World's biggest iceberg the 'size of Majorca' breaks off from Antarctica

An enormous iceberg has calved from the western side of the Ronne Ice Shelf, lying in the Weddell Sea, in Antarctica. The iceberg, dubbed A-76, measures around 4320 sq km in size – currently making it the largest berg in the world.
Credit: ESA

The world's biggest iceberg, the size of the Spanish island Majorca, has broken off from Antarctica.

The enormous iceberg, dubbed A-76, broke off from the western side of the Ronne Ice Shelf that lies in the Weddell Sea, in Antarctica.

It measures 170 km (106 miles) in length and 25 km (16 miles) wide and around 4320 sq km (2684 miles) in size – making it it the largest 'berg in the world and just slightly smaller than the Balearic Island of Majorca.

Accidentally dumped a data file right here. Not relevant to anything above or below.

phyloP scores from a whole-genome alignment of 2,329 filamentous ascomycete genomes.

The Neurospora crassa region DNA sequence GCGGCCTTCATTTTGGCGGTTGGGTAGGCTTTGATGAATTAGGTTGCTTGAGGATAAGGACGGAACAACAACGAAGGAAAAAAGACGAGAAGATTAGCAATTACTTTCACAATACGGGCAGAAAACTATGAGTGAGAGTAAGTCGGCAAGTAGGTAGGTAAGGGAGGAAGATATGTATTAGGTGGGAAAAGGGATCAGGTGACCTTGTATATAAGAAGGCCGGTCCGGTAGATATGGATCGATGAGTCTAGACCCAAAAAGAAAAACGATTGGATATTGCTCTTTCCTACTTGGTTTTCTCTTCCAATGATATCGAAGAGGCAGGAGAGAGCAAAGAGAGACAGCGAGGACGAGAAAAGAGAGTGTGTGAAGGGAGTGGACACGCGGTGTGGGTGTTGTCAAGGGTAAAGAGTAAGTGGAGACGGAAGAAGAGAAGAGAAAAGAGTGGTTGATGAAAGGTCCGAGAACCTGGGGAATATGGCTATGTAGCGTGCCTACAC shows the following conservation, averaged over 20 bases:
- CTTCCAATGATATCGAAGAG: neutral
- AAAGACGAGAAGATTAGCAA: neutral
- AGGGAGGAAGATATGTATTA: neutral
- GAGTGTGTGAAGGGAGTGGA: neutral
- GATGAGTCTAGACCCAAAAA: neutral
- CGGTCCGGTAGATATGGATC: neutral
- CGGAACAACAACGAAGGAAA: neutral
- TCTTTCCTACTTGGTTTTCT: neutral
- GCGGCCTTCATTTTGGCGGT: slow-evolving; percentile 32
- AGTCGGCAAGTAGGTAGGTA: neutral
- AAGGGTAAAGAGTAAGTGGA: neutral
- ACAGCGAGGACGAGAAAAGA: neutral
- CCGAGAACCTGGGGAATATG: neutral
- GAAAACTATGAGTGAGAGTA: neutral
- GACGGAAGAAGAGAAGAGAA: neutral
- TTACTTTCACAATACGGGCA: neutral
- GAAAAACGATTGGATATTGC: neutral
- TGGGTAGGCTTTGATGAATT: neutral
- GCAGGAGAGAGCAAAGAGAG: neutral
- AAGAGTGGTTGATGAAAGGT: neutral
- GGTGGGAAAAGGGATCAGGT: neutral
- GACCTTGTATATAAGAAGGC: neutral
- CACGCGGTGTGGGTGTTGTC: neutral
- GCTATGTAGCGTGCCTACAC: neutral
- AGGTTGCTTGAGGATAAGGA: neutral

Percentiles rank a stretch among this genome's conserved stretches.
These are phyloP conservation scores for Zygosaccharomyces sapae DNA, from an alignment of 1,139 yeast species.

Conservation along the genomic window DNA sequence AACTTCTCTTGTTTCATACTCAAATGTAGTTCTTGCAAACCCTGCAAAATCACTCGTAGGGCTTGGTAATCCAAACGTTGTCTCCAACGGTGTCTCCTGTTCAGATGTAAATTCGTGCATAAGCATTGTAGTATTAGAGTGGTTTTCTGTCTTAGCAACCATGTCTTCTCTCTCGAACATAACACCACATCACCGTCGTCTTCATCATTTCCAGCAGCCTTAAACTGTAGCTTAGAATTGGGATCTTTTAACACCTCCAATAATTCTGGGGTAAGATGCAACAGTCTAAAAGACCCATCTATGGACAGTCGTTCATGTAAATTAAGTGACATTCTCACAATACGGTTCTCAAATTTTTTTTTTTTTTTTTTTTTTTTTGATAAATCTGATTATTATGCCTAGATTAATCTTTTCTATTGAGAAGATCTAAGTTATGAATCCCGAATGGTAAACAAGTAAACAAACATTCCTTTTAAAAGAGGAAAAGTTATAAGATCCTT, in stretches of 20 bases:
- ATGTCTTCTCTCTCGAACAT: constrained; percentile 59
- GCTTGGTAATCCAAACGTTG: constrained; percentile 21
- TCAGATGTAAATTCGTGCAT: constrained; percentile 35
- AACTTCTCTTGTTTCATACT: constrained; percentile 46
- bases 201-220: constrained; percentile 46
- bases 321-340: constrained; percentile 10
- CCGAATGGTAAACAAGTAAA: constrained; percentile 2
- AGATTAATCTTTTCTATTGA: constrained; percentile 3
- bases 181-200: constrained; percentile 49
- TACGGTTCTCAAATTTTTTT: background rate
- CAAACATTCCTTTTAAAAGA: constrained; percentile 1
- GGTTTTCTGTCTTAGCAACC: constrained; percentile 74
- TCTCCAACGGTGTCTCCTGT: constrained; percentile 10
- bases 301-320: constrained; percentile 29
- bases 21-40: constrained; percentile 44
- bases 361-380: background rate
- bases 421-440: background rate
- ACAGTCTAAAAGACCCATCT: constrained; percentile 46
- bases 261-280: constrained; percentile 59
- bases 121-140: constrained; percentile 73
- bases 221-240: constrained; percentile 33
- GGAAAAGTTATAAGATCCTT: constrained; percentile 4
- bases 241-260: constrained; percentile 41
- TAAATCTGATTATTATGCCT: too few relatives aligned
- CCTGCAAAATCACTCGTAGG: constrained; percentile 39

The sheer scale of the iceberg was captured in images by Copernicus Sentinel-1 mission.

The latest berg snatches first place from the A-23A iceberg (approximately 3880 sq km - 2410 sq miles - in size) which is also located in the Weddell Sea. In comparison, the A-74 iceberg that broke off the Brunt Ice Shelf in February earlier this year, was only 1270 sq km.

The iceberg was spotted by the British Antarctic Survey and confirmed from the US National Ice Center using Copernicus Sentinel-1 imagery. Icebergs are traditionally named from the Antarctic quadrant in which they were originally sighted, then a sequential number followed by a sequential letter if the iceberg breaks.